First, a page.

In 2015, Illinois native Rob Besecker hiked to the base camp of Mount Everest, an impressive physical feat that only a few thousand achieve in a given year. Reaching this campsite 17,500 feet above sea level is a grueling challenge that requires weeks of hiking through rough terrain and thin air.
Yet for Rob, 43, Everest paled in comparison to another journey he’d been making.
Since 2000, Rob has been hospitalized numerous times for heart-related ailments. He’s endured multiple heart surgeries that have kept him in the hospital for weeks on end. Officially, he has several diagnoses that include: atrial fibrillation, atrial flutter, hypertrophic cardiomyopathy, sinus dysfunction, Noonan syndrome and myotonic dystrophy, which has been an underlying cause of many of his heart troubles. Put together, they have fundamentally changed how he once viewed his life, and have made him aware of his own mortality.
Rob’s patient journey has not been an easy one. In addition to dealing with physical symptoms, he has also had to deal with the emotional and psychological challenges they entail.
Over the years, the temptation to give up has been great. But for Rob, that simply was not an option.
He talks about why in his new book, “Everest Strong: Reaching New Heights with Chronic Illness.”
At its core, “Everest Strong” is an honest, raw account of Rob’s health care struggles and triumphs, a story of perseverance in the face of life’s challenges. His journey began in earnest in 2000, when he was hospitalized for the first time with heart abnormalities. Over the next several years, as Rob tried to build a normal life for himself he experienced numerous cardiac-related episodes that forced doctors to install a pacemaker/defibrillator device on his heart and perform numerous cardiac procedures.
From 2000 to 2015, Rob was in and out of the hospital more times than he could count. As his heart trouble became more unpredictable and increasingly severe, Rob struggled under the burden of uncertainty. Relationships came and went, and the expectations for what he thought he could achieve in life seemed to constantly change. He also worried that he could die at any moment.
A life-changing night
Rob’s heart troubles culminated on one night in March 2011. After recently being discharged from a procedure meant to correct his heart ailments, Rob was jolted in the middle of the night by the searing pain of his defibrillator shocking his heart. In less than an hour, it would go off 18 times. This experience would have an indelible impact on his life.
The heart complications, hospital stays and surgeries were beginning to take a cumulative toll on Rob, challenging his deepest beliefs and changing the lens through which he viewed the world. However, despite the repeated setbacks, something inside him wouldn’t allow him to give up.
An athlete all throughout childhood, Rob learned to never run away from a challenge. As he recovered from the trauma of 2011, Rob decided he was going to put a capstone on his recovery. He set his sights on what many thought was a foolish, impossible challenge: the hike to Everest Base Camp.
Although his doctors tried to talk him out of the decision, Rob would have none of it. Over the next few years, Rob carefully planned for the trip, regained his stamina and trained in order to be able to complete the trek.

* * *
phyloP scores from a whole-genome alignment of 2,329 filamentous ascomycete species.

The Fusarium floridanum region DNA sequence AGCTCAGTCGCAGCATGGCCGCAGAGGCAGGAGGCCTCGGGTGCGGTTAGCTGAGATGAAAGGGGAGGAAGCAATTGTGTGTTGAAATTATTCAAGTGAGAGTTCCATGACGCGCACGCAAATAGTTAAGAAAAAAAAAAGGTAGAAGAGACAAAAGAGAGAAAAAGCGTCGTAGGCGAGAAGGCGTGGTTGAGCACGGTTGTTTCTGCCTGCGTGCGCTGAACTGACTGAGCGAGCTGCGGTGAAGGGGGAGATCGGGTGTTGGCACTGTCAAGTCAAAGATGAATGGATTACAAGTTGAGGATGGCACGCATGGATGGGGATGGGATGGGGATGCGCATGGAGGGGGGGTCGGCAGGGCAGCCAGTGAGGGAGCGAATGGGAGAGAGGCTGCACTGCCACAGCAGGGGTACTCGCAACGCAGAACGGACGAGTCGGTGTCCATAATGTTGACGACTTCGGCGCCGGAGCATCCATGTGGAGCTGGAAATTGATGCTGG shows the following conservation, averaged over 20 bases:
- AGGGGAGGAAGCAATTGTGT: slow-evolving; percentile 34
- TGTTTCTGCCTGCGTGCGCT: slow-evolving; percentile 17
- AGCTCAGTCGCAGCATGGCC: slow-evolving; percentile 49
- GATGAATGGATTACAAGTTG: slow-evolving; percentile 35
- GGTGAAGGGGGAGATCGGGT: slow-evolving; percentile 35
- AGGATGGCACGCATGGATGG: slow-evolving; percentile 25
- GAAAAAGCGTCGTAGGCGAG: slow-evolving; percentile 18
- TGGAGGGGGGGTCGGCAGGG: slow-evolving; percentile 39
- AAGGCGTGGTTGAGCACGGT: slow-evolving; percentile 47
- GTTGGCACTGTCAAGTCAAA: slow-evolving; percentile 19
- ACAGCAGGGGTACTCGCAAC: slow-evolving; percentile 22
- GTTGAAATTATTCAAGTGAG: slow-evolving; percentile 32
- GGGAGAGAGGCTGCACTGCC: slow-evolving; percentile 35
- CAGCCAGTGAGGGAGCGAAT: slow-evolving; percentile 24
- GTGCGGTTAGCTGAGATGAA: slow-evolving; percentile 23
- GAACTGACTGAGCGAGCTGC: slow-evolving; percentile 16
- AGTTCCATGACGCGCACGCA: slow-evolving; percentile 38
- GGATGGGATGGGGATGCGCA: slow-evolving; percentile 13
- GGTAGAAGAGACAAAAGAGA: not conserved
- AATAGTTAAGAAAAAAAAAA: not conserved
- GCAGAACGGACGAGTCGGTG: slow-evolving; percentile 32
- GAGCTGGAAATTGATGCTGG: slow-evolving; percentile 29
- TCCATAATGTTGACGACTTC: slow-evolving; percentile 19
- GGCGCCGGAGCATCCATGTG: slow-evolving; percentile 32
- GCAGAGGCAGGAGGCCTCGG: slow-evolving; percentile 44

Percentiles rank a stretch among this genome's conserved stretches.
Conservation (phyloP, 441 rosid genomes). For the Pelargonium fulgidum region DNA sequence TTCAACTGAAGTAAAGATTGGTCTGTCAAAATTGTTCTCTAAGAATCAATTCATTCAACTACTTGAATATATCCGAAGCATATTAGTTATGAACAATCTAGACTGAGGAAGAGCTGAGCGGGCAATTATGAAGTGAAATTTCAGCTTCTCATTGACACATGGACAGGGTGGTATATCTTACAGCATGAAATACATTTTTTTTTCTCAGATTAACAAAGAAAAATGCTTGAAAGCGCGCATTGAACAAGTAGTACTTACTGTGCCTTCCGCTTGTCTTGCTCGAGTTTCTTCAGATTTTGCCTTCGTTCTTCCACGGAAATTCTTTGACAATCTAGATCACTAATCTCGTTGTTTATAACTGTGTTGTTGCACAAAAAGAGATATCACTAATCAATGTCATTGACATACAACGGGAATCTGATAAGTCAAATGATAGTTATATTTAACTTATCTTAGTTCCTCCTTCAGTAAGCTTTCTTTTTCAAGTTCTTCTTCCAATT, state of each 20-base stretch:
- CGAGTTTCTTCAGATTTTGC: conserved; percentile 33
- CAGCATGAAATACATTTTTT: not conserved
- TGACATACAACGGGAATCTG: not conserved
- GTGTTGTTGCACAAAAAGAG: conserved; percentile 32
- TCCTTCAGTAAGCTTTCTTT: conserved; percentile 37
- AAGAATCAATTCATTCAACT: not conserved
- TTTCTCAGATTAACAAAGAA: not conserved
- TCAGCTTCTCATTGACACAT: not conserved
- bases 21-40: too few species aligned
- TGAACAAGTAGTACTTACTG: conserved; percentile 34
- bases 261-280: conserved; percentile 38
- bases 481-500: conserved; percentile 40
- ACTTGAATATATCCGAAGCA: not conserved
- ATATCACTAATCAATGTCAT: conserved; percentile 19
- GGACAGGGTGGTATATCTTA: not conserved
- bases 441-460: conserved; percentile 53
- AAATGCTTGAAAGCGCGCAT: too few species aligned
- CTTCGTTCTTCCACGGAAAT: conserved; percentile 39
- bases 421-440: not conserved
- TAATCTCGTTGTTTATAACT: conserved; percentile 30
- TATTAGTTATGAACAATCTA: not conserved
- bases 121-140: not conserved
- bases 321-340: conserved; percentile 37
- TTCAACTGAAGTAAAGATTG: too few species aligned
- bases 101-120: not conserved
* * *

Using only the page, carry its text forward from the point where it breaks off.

The second half of “Everest Strong” details this trip, from the rigorous training involved to the once-in-a-lifetime experience of hiking through the Himalayas on the way to base camp. Rob vividly describes his surroundings and what was going through his mind on the exhilarating journey. When he finally reaches his destination, the reader shares in the emotional experience, a moment years in the making.
However, climbing to base camp was not the end of the story – he still had to get back down. And unfortunately, Mother Nature would have her own plans. Although the obstacles this time were natural rather than physical, Rob did the only thing he knew how to do: persevere.
Advice for others
Part patient memoir, part adventure tale, “Everest Strong” is an entertaining and moving read. Rob has lived a unique life that few have experienced, but with his easygoing storytelling style, all readers will be able to relate to his story in some way. As Rob put it on a recent phone call, his hope is that everyone can read his story and be inspired to take positive action in their own lives toward achieving their goals.
When asked how others can achieve their own “Everest Strong” moment, his advice was simple, yet profound:
“The most important thing is to identify what your goals are and what makes you happy,” Rob says. “Don’t compare yourself to others or look at the limitations; instead ask, ‘What are your aspirations?’ We can always make modifications to our goals. For example, I don’t know if I could still climb to base camp now. But if I still want to go to Nepal, I can still fly there. And when I can’t fly to Nepal, I can still enjoy a picture book on Everest.
“There are always modifications we can make to achieve our goals.”
A writer’s reflection
As a patient myself, I am always seeking out role models who can help me better come to grips with my condition. I met Rob at a fundraiser last October and was moved by the personal story he shared that night. I couldn’t wait to read his book, and it did not disappoint.
Although we all might have different symptoms and life experiences, we feel the same emotions, share the same fears and fight a perpetual tug of war to stay positive when life throws constant challenges our way. Rob’s story is one I know will resonate with others in the MDA community, and I believe, after reading “Everest Strong,” you will feel empowered to rise above life’s challenges to achieve your own goals and dreams.
Help kids and adults like Rob continue to live longer and grow stronger.